rural


Colorful Maple leaves

NPR : In New England, Concern Grows for Sugar Maple

In central New Hampshire, a pair of sugar maple trees frames the doorway to a historic house. The trees were likely planted by the family that originally built the house around 1790.

“They’re wonderful gnarled trees,” says lumberman Jamey French, whose parents live here in central New Hampshire. “They’re in the latter stages of their life, all cabled now.”

The French family is enormously beholden to the sugar maple for the butcher blocks, bowling lanes and squash and basketball courts its wood has been prized for. It is wood that has been harvested and sold by four generations of this hardwood lumber family.

At heart a steward of the forest, French has been watching many tree species for signs of decline, particularly the sugar maple. It’s a touchy species living in a landscape of tangible, environmental change.

“I’ve seen multiple species of birds wintering over that were not common in my childhood: mocking birds and cardinals and titmice,” French says. “Look along the sides of roads, and between the salt, acid rain, potential heat and drought cycles, you see trees stressed and dying. Boy, this is happening right in front of our eyes.”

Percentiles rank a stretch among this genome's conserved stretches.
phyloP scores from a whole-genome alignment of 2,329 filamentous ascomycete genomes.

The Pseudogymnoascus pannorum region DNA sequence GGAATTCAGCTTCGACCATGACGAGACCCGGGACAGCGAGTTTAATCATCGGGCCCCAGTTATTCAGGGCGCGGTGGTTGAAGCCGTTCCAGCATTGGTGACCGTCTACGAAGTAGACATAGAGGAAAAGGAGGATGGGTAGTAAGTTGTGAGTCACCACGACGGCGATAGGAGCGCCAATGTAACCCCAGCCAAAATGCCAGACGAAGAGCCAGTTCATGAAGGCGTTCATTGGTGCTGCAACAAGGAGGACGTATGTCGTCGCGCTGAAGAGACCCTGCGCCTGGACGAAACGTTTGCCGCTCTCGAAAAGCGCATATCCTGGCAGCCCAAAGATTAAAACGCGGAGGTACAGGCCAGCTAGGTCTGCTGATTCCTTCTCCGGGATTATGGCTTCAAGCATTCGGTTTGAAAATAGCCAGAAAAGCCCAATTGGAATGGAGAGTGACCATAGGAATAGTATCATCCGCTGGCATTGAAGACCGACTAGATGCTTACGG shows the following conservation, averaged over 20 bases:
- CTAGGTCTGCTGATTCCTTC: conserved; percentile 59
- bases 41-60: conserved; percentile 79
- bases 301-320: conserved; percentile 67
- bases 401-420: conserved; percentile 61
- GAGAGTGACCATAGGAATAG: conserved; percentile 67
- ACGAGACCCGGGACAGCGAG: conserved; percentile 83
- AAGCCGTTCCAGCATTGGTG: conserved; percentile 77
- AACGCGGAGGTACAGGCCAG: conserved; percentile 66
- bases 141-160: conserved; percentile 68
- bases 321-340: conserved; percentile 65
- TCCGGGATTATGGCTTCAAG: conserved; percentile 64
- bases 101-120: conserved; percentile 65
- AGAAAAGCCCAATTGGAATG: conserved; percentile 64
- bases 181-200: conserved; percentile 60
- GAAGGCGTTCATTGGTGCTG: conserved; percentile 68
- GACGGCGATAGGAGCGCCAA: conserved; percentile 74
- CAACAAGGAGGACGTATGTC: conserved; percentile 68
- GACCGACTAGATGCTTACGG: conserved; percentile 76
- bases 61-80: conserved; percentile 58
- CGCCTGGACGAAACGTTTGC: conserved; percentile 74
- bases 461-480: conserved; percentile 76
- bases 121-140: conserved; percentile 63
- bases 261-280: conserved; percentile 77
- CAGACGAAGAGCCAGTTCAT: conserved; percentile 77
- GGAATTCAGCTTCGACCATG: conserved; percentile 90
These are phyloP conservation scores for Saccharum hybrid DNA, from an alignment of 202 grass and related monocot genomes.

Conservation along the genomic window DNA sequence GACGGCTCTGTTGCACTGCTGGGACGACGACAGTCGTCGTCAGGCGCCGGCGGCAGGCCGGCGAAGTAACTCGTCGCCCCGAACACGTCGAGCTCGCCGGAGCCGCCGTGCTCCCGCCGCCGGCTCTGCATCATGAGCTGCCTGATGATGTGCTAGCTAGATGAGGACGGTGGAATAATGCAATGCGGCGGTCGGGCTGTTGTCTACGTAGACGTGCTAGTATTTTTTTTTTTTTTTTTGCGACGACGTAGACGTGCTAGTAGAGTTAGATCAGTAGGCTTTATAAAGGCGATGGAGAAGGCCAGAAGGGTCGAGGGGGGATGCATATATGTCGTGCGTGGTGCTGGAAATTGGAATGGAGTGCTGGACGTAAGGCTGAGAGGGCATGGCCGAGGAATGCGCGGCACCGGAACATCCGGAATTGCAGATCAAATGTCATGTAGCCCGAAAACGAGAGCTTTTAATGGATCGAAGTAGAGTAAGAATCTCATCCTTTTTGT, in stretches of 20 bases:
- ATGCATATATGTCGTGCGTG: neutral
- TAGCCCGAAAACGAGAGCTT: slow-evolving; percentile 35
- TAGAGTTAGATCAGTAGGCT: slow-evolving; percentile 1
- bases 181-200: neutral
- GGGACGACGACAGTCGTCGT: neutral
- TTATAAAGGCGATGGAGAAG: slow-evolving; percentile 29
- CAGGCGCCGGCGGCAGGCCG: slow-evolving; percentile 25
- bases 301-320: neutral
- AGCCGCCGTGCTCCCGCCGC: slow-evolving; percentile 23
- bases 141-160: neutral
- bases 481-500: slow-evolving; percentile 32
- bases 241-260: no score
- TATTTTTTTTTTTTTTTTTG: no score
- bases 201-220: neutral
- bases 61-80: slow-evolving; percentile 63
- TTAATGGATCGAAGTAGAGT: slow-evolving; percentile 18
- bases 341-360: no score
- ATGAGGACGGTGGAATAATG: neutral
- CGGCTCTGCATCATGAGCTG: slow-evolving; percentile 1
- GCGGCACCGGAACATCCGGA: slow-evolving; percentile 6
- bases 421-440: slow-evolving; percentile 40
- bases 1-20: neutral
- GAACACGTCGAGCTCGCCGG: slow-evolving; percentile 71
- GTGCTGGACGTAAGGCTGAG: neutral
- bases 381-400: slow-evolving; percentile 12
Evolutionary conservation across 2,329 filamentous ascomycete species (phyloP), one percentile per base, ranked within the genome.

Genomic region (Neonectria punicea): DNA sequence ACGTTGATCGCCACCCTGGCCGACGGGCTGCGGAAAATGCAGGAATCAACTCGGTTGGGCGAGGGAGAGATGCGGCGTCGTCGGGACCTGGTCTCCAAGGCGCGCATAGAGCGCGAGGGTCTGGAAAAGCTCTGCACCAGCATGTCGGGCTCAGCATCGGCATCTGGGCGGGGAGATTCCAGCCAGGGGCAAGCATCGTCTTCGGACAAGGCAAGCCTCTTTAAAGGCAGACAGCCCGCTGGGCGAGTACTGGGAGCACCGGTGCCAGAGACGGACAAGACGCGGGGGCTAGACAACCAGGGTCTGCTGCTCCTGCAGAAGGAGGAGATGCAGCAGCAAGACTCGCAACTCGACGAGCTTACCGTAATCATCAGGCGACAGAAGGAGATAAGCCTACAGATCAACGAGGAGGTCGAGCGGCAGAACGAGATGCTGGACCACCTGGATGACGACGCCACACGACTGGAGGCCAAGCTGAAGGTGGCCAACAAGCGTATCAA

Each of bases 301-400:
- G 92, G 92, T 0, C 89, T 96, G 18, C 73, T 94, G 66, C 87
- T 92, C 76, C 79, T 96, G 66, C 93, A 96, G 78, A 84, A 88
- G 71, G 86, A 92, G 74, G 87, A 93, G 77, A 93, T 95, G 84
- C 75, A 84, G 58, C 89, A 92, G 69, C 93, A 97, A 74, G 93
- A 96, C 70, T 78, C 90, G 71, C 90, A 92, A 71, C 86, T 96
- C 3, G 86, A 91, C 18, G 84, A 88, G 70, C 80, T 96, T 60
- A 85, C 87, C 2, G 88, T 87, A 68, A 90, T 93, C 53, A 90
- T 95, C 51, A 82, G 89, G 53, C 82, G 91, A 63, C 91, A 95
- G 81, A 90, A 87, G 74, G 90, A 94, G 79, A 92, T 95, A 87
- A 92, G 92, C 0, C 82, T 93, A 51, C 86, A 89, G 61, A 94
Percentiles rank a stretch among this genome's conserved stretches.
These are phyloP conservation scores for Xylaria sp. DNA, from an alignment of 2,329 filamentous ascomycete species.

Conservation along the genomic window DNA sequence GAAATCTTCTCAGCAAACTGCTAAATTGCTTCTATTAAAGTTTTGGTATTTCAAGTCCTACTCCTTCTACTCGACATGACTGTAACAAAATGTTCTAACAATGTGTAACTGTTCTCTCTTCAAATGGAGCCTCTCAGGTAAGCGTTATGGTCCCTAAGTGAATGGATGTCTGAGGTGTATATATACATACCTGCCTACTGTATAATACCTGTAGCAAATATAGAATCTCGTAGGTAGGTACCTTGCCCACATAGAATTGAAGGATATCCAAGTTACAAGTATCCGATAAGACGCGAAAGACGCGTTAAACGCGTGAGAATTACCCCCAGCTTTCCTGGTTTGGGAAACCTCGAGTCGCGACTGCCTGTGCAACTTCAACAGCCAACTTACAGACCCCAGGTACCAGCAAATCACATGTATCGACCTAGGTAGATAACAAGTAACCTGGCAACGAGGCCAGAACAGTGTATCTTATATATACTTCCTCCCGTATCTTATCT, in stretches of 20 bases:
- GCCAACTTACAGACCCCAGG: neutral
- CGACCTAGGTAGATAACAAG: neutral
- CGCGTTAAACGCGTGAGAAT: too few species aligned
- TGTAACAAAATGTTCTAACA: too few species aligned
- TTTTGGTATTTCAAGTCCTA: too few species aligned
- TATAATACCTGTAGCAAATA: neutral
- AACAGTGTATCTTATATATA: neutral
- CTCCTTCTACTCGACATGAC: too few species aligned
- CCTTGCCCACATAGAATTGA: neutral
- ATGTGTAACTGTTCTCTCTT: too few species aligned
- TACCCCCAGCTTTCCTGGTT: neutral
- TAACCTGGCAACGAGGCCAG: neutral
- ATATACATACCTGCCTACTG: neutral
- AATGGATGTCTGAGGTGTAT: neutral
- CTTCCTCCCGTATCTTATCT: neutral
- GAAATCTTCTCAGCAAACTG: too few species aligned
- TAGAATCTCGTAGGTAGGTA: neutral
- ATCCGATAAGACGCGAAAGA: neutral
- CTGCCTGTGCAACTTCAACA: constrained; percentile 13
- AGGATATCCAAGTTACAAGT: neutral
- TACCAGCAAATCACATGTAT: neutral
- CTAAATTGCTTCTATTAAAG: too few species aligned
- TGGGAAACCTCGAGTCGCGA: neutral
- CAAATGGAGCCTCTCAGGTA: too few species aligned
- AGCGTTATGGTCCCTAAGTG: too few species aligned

This is really scary. The thought of New England losing it’s beautiful maples because we killed them if just awful. We’ve been in a terrible drought in Virginia this year , in fact all through the mid-Atlantic and south. It really makes me wonder if anything can really help at this point. Is it too late already?

Blogged with Flock

Tags: , , , , ,

Intercourse, Pennsylvania – Wikipedia, the free encyclopedia

We stayed in Intercourse, PA and drove all around the immediate area. We took a buggy ride hosted by an Old Order Amish farmer named Lloyd. He gave us the lowdown on who owned property, how good their property was and how many tragedies occurred there. Lloyd had a taste for the tragic – fire, accidents and death. Who knew!

Kitchen Kettle Village in Intercourse PA Buggy before ride

The town is very lovely albeit it very touristy. I suspect you can overdose on cutesy very quickly. However, my weakness was the food – pretzels especially. We toured the Intercourse Pretzel Factory and I was trained to form a pretzel. I couldn’t leave without buying at least one bag – well, make that 4.

We stayed at a charming bed and breakfast – Carriage Corner Bed & Breakfast. The host was very amiable and the breakfast delicious!

The best part was just driving through the back roads. I haven’t seen so much farmland and corn in years. Fortunately, the Amish don’t sell their corn for fuel. They use it for food, seed and feed only.

technorati tags:, , , , , , , , ,

Blogged with Flock